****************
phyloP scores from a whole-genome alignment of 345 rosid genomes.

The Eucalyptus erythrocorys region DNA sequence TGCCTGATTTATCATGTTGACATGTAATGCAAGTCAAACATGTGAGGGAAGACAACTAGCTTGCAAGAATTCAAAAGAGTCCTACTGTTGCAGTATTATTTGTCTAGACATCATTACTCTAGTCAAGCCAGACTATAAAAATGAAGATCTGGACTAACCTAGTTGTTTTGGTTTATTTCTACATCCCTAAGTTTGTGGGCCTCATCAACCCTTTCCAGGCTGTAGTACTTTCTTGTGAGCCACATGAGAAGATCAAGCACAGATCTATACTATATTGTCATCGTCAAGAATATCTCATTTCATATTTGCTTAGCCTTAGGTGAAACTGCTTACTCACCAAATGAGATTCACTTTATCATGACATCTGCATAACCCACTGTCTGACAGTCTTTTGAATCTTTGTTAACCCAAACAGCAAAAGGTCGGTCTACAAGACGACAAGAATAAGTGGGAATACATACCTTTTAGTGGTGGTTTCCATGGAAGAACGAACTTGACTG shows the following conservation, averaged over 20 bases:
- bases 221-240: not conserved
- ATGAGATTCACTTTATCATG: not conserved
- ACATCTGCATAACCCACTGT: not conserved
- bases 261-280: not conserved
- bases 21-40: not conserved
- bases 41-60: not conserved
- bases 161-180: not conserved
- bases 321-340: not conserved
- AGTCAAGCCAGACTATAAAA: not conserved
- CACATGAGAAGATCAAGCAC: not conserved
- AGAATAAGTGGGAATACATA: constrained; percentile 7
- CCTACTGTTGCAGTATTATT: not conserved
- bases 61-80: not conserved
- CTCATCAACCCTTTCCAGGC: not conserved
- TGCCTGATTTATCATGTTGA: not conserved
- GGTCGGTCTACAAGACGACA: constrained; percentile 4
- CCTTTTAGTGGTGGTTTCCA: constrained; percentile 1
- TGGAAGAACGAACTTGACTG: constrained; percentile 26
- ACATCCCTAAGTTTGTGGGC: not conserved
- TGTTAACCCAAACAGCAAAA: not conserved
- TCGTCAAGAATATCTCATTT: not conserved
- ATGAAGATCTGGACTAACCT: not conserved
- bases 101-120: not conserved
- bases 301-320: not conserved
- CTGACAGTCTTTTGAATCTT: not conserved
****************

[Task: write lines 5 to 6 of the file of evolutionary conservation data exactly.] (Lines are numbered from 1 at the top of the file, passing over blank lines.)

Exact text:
- ACATCTGCATAACCCACTGT: not conserved
- bases 261-280: not conserved